What You Can Do to Protect Your Identity

November 19, 2019

phishing emails

These days, it’s not very hard for a criminal to become someone else.

With a little time and software, criminals can break into websites to steal usernames and passwords. Or, if they want to save themselves the trouble, they can purchase complete identities — including bank account, credit card and social security numbers — for just a few dollars each on the so-called “dark web.”

So what can you do to protect yourself? And how do you put your life back together if you do become a victim? Here are a few tips for Alliance Direct Benefits members.

1) Get a Password Manager.

A lot of account break-ins happen because people use the same passwords all over the web. We all know we’re supposed to create strong passwords, change them often, and not use the same ones for every account. But who can keep track of all of that?

A password manager can. Password managers generate and store long, complicated, unique passwords for each website and app you use, and make them immediately accessible as needed. You only need to remember a main password to access the rest of your safely-stored passwords.

2) Double Down with Two-factor Authentication.

With two-factor authentication, a merchant sends a text to your cell phone after you submit your username and password. The text contains a one-time-use code. Since you need that code to complete the login, a criminal’s effectively blocked from your account. For extra security, use an authenticator app — instead of getting your code as a text which sophisticated criminals can intercept, the code only appears on the physical phone where the app resides.

3. Monitor your credit reports and credit score.

Thieves will set up new credit card accounts in your name, using a fake address. You never receive bills. You never know someone’s using your identity until unpaid bills and delinquency charges leave your credit score in ruins. You’re entitled to a free credit report every 12 months. Get yours now at AnnualCreditReport.com

4. Consider putting a freeze on your credit reports.

Before a thief can open an account in your name, creditors will check your credit report with one of the three major credit reporting agencies: Equifax, Experian and TransUnion. A freeze means you have to unfreeze the report before anyone can access it, making it that much harder to open an account in your name. By federal law, there’s no charge to freeze your credit report, however you will have to contact each credit agency individually to implement or release the freeze.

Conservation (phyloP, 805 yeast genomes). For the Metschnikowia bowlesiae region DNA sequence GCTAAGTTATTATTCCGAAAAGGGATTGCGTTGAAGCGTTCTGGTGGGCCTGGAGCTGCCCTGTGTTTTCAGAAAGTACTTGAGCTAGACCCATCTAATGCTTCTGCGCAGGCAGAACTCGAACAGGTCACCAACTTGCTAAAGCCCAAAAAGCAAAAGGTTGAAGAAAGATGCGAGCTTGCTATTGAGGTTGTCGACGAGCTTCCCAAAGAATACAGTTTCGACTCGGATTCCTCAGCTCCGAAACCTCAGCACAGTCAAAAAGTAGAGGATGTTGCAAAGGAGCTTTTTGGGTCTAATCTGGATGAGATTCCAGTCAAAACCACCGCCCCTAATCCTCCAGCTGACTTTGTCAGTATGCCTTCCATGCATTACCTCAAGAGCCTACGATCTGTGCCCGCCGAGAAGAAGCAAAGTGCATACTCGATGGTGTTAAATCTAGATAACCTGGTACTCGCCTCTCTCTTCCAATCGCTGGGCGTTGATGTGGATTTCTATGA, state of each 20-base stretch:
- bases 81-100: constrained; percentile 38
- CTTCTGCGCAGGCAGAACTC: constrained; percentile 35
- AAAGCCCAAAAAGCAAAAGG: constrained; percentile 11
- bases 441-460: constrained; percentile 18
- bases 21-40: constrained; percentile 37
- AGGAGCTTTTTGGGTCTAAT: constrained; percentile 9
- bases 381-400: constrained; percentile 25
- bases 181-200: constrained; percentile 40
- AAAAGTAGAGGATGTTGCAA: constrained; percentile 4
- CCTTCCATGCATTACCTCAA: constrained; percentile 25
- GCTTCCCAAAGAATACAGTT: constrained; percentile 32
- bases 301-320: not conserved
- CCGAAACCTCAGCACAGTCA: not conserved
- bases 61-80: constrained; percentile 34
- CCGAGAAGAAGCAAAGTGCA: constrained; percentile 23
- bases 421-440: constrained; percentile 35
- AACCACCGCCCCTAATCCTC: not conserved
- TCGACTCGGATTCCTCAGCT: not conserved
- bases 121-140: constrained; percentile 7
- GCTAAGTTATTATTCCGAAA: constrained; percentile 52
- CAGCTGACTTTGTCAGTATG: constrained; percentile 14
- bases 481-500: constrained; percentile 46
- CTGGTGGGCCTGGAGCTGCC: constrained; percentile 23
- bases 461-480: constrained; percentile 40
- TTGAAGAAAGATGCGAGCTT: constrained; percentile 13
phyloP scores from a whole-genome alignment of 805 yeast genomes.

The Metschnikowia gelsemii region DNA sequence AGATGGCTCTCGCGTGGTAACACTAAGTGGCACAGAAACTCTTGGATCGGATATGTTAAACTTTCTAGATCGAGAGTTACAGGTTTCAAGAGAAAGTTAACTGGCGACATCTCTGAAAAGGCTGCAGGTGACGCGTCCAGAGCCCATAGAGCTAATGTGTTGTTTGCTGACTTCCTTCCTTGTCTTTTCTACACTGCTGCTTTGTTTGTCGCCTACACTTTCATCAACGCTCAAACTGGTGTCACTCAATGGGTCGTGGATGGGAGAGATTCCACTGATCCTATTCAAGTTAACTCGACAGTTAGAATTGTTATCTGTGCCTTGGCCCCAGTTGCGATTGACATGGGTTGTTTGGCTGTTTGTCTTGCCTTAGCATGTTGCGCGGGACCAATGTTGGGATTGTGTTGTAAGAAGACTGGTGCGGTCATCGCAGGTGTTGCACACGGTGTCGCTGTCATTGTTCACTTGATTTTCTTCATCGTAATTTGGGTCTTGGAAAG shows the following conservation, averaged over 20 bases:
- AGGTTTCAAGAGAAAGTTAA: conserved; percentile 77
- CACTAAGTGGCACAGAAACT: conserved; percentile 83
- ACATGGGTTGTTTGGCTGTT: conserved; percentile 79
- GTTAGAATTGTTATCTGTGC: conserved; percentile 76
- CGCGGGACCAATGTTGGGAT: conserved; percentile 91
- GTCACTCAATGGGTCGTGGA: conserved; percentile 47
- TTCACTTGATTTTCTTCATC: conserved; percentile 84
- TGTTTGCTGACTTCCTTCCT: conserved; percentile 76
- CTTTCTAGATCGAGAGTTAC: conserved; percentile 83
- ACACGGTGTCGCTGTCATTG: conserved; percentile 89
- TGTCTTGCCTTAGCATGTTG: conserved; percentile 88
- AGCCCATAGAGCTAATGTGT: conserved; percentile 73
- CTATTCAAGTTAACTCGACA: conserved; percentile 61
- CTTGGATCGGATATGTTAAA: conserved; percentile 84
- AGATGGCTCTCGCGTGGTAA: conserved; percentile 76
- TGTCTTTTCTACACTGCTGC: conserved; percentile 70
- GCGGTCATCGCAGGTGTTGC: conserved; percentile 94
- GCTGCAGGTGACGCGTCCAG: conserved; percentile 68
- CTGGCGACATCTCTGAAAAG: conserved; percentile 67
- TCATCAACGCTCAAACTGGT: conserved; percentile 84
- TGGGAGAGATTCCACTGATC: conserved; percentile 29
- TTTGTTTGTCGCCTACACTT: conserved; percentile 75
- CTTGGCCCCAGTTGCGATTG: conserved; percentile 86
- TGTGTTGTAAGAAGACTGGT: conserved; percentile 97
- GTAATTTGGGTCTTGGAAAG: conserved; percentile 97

5. Don’t give out vital data over the phone.

Most legitimate organizations will not ask for social security numbers, passwords and PINs over the phone. If you get a call that seems legitimate, ask for the person’s full name and a number to call them back. Most scammers will hang up. If they don’t, take the information and contact the organization through their regular customer service channels.

6. Be especially careful with emails and text messages.

Criminals are very crafty. They can make texts, emails and web sites look exactly like those of any company you may do business with. Do not reply directly to these emails or texts — as with phone calls, if you think the inquiry may be legitimate, contact the company through normal customer service channels.

7. Alert authorities if you are a victim of ID theft.

If you become the victim of identity theft, report it to the Federal Trade Commission immediately. Call 1-877-438-4338 or visit identitytheft.gov. They will help you put together an recovery plan, walk you through its steps, and track your progress.

8. Use ID Theft Resolution Services.

If you’re IDs have been stolen, or you think they could be compromised, a theft resolution service can be very valuable. They provide you with a personal fraud specialist. Someone to help you prepare notification letters, work with government agencies and creditors, and stop fraudulent bills and charges.

Even if you only suspect that you could become a victim — a lost wallet or purse, calls or letters about accounts you don’t have — these services can place fraud alerts on your credit reports. They can also help you replace lost, stolen or destroyed identity documents: social security cards, birth certificates, passports and driver’s licenses.

ID Theft Resolution Services are also included with your Alliance Direct Benefits. If you have questions about these services contact us today, or visit the Alliance Value Plan page for more information.